Econintersect: Senior United States District Judge Roger Vinson, for the Northern District of Florida, Pensacola Division, has delivered the latest and most comprehensive decision against The Patient Protection and Affordable Care Act of 2010.
Judge Vinson has found that the entire act is unconstitutional because it's implementation depends upon an unconstutional imposition of federal power upon the states. He also cites the absense of a severability clause, which is commonlyincluded in legislation to provide that if any part or provision is held invalid, then the rest of the statute will not be affected. Follow up:
The keystone defect: manadated insurance coverage. Vinson starts with The Federalist Papers as precident and then assembles an array of decsions over history which he applies as precidents to this case. He even includes the Supreme Court unconstitutionality decisions regarding the Gun Free School Zones Act of 1990 and The Violence Against Women Act of 1994.
I will simply observe, once again, that my conclusion in this caseis based on an application of the Commerce Clause law as it exists pursuant to theSupreme Court's current interpretation and definition. Only the Supreme Court (or a Constitutional amendment) can expand that.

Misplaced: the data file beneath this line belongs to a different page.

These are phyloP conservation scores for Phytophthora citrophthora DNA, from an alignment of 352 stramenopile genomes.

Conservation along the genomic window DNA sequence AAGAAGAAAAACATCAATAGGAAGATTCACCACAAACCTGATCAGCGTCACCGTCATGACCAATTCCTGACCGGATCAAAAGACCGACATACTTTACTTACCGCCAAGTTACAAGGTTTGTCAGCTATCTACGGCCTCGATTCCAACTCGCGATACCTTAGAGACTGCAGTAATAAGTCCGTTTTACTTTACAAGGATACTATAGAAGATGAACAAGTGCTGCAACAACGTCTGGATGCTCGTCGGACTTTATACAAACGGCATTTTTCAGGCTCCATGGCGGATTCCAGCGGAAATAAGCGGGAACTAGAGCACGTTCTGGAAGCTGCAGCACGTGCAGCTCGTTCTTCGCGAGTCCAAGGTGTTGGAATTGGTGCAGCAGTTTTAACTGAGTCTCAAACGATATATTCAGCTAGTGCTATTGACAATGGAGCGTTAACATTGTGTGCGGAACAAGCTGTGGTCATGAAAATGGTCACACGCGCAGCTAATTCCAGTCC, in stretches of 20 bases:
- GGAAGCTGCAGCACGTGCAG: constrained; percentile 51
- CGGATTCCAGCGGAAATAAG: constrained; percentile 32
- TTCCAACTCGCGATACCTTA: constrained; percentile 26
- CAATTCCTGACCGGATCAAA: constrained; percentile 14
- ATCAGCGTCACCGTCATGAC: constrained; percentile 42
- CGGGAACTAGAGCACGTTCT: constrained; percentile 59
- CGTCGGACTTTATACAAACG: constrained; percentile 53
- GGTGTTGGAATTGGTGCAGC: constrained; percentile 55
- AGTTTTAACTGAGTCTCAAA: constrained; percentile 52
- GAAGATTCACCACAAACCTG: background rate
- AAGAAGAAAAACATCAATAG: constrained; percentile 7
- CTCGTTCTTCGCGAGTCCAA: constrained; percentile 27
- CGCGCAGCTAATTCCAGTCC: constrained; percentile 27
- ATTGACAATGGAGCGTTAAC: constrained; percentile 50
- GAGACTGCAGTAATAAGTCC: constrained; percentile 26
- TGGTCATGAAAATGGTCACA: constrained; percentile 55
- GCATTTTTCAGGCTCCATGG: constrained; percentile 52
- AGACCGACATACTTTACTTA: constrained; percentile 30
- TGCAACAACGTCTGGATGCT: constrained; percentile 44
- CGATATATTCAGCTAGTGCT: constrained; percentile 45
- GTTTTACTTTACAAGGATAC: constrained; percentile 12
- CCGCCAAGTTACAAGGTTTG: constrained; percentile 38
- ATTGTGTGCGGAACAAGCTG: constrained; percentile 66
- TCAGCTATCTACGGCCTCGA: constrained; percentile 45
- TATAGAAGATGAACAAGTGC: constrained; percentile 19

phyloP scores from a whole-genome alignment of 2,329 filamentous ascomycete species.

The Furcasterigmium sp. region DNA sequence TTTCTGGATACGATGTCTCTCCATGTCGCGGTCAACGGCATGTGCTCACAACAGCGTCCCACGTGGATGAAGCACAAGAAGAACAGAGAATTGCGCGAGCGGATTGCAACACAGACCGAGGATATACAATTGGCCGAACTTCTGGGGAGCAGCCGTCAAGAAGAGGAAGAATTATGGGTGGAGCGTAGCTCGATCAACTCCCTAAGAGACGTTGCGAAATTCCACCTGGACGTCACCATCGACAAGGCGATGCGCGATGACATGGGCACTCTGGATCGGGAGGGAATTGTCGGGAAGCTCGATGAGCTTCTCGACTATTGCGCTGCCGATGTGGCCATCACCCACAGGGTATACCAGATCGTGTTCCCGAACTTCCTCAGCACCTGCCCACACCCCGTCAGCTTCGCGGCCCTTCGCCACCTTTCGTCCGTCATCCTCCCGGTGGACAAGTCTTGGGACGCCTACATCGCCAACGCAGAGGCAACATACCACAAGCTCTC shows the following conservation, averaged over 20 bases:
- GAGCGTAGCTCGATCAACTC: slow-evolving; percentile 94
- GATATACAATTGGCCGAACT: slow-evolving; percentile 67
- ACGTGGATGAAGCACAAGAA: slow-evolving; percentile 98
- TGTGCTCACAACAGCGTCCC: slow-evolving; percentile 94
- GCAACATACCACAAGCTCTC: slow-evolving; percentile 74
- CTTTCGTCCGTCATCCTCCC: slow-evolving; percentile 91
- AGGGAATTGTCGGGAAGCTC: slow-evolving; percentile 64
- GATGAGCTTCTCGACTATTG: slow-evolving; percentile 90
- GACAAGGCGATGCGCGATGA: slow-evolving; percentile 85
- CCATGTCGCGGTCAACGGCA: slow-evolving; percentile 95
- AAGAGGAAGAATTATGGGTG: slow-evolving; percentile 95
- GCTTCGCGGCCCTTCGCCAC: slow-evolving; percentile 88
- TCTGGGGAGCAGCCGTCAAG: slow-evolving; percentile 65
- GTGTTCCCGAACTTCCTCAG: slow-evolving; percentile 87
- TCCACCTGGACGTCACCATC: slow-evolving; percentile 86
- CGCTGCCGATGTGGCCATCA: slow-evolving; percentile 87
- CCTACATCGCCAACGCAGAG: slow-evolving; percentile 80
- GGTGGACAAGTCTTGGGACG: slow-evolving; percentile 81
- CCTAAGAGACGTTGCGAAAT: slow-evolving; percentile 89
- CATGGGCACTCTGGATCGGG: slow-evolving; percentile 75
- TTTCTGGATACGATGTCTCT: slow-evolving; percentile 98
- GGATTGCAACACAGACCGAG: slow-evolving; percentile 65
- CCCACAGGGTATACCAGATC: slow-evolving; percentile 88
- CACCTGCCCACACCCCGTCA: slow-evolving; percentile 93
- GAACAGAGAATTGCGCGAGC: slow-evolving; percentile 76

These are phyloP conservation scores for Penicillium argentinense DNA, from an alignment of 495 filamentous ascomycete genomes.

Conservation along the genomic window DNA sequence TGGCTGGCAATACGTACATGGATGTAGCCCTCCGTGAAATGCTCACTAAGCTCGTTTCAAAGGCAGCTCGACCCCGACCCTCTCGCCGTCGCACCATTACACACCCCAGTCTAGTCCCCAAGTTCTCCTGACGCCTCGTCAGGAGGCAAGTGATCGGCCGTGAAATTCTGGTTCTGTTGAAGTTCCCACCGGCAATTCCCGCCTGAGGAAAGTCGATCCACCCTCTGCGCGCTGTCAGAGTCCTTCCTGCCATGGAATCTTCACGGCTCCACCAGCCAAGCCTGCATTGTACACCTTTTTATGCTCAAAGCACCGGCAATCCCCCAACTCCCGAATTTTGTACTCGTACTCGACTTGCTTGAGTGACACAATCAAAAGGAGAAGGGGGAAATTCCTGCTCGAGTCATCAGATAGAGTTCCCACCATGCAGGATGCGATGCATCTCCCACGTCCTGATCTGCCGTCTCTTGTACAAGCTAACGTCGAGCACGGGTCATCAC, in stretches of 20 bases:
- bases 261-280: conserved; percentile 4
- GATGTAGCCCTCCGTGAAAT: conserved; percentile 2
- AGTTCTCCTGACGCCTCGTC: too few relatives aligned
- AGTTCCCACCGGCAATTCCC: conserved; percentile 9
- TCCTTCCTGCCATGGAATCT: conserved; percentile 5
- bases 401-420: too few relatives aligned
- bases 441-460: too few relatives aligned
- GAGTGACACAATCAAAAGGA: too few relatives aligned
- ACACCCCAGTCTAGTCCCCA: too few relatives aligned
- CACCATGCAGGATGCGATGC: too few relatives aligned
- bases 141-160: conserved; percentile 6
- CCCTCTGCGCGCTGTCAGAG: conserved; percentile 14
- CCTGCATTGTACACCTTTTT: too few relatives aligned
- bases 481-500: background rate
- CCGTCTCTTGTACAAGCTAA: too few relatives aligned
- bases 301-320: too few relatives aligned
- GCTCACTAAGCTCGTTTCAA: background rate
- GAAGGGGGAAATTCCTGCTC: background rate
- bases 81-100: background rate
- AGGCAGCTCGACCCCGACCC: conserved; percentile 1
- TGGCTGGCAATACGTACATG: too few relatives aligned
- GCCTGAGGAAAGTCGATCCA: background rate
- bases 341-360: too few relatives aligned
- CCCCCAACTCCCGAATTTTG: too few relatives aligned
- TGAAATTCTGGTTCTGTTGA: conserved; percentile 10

He also wrote (in a footnote):
... it should be emphasized that while the individual mandatewas clearly necessary and essential to the Act as drafted, it is not necessaryand essential to health care reform in general. It is undisputed that there arevarious other (Constitutional) ways to accomplish what Congress wanted to do. ”
From The New York Times:
In a 78-page opinion, Judge Vinson held that the insurance requirement exceeds the regulatory powers granted to Congress under the Commerce Clause of the Constitution. Judge Vinson wrote that the provision could not be rescued by an associated clause in Article I that gives Congress broad authority to make laws “necessary and proper” to carrying out its designated responsibilities.
“If Congress can penalize a passive individual for failing to engage in commerce, the enumeration of powers in the Constitution would have been in vain,” Judge Vinson wrote.
In a silver lining for the Obama administration, the judge rejected a second claim that the new law violates state sovereignty by requiring states to pay for a fractional share of a Medicaid expansion that is scheduled for 2014.
Mr. Vinson is the second federal judge to rule the 2010 health care legislation unconstitutional. A third federal judge has ruled that it is constitutional.
The opinions have been divided along political lines. The judges, their decisions and who appointed them:
- George C. Steeh, Detroit, October 7, 2010 found the law constitutional. Steeh was appointed by President Clinton in 1998.
- Henry E. Hudson, Richmond, Virginia, December 13, 2010 found the mandate provision unconstitutional. Hudson was appointed by President G.W. Bush in 2002.
- Roger Vinson, Pensacola, Florida, January 31, 2011 found the law unconstituional. Vinson was appointed by Resident Reagan in 1983.